Obama goes home to give farewell address


Photo: Kelsey Kremer/Iowa State Daily

President Obama takes the stage before speaking to a crowd of 6,000 on Central Campus on Tuesday, Aug. 28, 2012. 

Rachel Ori

President Barack Obama bid farewell on Tuesday evening, giving his final address as president. 

Located in Chicago, Obama gave his address in front of an enthusiastic crowd. Opening with, “Hello, Chicago – it’s good to be home,” the president was met with cheers.

Obama began by thanking all Americans, ranging from his supporters to those who disagreed with him, for their open communication with him over the years. He thanked them for making him a better president, and a better man.

Moving on, the president touched on the importance of change and the role that everyday citizens have in creating that change.

Speaking about his time before politics, he said that through his time working with church groups, he realized that change won’t happen unless everyday citizens get involved in their government and come together to demand change.

“… Change only happens when ordinary people get involved, get engaged, and come together to demand it,” Obama said. 

Taking a turn, the president went on to reference the Constitution and the vision that the Founders had for America.

Noting every citizens’ right to life, liberty and the pursuit of happiness, Obama said, “… We the people, through the instrument of our democracy, can form a more perfect union.”

Obama took the opportunity to list some of the progress that has taken place the past eight years. Ranging from job growth, affordable health care and marriage equality, Obama gave credit to the people.

“Because of you, America is a better, stronger place than when we started,” Obama said.

The fight for a united democracy was a main point of the address. The president referenced the fight for equality, whether it be economic, social or political, with the idea that further work needs to be done to achieve these equalities for a more balanced democracy.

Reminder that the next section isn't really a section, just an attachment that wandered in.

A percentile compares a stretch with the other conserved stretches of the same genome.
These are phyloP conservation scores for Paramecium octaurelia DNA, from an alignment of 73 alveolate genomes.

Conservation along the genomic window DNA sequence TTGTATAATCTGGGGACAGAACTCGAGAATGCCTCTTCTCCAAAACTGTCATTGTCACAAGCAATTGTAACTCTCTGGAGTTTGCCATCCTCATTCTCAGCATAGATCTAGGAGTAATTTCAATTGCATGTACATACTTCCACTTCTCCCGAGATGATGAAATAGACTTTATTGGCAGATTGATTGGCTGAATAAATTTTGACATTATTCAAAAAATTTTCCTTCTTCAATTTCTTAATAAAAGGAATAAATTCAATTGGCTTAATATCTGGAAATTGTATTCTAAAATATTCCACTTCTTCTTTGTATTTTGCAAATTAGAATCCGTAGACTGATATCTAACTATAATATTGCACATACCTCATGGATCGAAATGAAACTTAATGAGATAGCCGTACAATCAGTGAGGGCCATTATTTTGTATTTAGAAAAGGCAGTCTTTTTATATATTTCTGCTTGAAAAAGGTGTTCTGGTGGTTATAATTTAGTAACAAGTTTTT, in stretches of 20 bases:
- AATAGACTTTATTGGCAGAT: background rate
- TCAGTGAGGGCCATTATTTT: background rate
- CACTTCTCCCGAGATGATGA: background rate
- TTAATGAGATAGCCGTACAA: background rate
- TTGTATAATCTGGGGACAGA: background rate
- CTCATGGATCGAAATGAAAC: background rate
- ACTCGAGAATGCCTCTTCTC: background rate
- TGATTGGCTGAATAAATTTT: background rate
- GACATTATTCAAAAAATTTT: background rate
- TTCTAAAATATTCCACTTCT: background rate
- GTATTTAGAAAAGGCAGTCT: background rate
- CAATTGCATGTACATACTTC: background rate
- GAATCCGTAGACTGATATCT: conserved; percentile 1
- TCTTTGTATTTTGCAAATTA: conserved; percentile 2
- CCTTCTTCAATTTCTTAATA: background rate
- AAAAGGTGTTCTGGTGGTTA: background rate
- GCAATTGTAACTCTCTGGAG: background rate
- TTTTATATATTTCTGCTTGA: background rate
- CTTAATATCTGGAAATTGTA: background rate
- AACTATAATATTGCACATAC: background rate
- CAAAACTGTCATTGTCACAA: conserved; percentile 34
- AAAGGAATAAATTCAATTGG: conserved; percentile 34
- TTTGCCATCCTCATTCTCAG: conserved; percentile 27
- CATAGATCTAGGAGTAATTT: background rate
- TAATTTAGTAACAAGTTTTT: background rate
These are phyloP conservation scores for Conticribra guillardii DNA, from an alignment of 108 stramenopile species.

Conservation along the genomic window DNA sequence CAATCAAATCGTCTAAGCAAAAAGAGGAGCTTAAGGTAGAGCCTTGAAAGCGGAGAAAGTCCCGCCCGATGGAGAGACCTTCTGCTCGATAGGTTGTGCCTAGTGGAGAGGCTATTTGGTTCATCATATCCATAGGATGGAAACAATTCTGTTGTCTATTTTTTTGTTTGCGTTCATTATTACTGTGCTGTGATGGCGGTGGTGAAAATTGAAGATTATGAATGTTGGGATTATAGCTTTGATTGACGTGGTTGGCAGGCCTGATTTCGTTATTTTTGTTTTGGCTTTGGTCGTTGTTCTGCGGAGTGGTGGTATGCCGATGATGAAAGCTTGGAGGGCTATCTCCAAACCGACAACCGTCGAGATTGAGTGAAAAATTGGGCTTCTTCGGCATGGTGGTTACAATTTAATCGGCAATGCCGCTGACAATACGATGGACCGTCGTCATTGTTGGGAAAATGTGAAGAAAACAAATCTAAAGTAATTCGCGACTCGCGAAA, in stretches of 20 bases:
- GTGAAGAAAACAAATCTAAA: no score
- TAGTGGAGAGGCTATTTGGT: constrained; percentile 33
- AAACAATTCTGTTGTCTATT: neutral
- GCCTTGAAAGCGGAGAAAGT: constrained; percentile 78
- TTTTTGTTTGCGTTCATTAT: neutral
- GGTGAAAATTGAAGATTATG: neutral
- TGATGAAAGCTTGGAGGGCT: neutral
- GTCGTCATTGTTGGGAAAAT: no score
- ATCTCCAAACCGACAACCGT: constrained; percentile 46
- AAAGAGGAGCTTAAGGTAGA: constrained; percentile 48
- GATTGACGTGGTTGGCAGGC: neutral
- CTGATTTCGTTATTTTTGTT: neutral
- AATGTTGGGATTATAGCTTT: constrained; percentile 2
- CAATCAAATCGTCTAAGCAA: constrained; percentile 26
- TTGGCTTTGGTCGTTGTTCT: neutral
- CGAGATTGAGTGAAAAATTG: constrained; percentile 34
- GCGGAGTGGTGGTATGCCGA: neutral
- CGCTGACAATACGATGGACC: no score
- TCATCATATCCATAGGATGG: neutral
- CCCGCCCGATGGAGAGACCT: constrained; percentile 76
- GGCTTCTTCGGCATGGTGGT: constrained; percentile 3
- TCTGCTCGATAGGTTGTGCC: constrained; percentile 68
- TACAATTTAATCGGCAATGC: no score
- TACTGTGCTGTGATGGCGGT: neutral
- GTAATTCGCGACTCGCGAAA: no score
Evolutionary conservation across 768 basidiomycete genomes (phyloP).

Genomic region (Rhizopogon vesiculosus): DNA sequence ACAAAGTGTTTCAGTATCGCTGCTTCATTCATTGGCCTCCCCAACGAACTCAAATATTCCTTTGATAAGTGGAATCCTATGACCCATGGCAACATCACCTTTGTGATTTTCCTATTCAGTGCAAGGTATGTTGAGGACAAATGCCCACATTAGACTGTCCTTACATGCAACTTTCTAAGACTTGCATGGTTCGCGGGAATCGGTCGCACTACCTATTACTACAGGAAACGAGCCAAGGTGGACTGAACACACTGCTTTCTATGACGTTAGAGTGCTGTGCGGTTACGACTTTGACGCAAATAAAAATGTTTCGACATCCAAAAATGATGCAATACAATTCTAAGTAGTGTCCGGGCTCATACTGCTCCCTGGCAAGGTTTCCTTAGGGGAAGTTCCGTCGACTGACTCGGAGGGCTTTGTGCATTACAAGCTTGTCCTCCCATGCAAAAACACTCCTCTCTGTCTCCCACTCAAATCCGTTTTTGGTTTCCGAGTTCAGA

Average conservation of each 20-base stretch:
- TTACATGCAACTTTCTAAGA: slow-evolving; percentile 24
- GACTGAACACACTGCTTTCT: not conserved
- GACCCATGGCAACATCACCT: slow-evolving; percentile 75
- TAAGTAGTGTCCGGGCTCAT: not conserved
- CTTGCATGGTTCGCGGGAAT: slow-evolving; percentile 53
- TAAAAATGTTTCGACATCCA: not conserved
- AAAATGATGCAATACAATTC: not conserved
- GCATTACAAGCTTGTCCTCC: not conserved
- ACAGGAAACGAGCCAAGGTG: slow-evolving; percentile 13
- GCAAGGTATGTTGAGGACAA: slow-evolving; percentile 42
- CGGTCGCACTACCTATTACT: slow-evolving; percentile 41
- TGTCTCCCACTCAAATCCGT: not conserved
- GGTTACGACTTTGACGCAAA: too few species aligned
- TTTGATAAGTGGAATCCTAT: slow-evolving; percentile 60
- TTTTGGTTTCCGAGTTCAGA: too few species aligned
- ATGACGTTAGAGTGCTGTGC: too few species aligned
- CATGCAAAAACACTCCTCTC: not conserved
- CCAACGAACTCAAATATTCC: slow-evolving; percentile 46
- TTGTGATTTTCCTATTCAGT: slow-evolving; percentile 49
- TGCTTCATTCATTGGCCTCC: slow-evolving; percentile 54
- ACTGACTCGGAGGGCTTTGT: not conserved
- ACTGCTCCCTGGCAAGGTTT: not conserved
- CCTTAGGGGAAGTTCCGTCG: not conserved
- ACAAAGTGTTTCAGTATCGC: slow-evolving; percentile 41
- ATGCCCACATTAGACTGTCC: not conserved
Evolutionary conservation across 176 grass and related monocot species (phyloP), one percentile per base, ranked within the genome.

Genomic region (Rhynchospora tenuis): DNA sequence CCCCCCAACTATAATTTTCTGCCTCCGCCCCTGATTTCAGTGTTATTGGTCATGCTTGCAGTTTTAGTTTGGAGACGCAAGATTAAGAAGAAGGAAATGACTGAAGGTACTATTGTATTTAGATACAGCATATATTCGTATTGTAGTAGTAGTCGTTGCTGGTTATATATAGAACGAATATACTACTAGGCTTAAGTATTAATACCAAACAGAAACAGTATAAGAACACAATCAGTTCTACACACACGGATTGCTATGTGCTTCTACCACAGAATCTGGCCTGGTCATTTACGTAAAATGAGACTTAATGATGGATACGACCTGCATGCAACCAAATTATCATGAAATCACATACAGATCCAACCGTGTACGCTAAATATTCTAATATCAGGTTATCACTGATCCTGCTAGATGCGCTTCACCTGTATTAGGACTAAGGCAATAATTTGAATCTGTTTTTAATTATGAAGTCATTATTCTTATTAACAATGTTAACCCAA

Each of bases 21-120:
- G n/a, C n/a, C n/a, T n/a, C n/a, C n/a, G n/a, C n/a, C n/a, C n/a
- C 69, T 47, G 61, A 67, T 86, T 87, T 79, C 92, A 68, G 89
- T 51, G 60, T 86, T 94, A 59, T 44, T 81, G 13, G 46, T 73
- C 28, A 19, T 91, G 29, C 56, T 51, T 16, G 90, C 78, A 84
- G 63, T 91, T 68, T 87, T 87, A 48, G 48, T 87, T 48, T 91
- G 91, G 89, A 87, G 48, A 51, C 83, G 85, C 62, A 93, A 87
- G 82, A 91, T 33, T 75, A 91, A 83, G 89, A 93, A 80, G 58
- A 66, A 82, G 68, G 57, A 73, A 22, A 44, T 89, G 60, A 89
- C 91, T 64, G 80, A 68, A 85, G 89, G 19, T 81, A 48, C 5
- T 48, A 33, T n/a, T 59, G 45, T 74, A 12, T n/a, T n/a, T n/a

Bringing up race, Obama mentioned that, while he has seen significant progress in racial relations in his lifetime, work still needs to be done.

Looking forward, Obama urged Americans to uphold laws against discrimination, while adding that laws alone won’t lead to justice.

Referencing Atticus Finch, from Harper Lee’s classic novel “To Kill a Mockingbird,” Obama said, “You never really understand a person until you consider things from his point of view … until you climb into his skin and walk around in it.”

Moving on, Obama hinted at the political discourse witnessed in this past election cycle.

“Politics is a battle of ideas … but without some common baseline of facts, without a willingness to admit new information, and concede that your opponent is making a fair point … we’ll keep talking past each other, making common ground and compromise impossible,” Obama said.

Ending his portion regarding democracy, the president said people must avoid taking democracy for granted, stating that that mindset will only threaten it.

Obama used this point to encourage all citizens to get involved and demand action from elected officials, drawing on America’s low voting rates. He described citizenship as a responsibility. 

Obama thanked the men and women serving the country, saying that it has been “the honor of my lifetime to be your Commander-in-Chief.”

Ending the address, Obama thanked his wife, first lady Michelle Obama, and his two daughters. He also thanked Vice President Joe Biden, and his wife, Dr. Jill Biden. A special shout out went to the president’s staff, and to all of the organizers and volunteers who have believed in him.

Ending on an inspirational note, Obama said, “I am asking you to believe. Not in my ability to bring about change – but in yours.”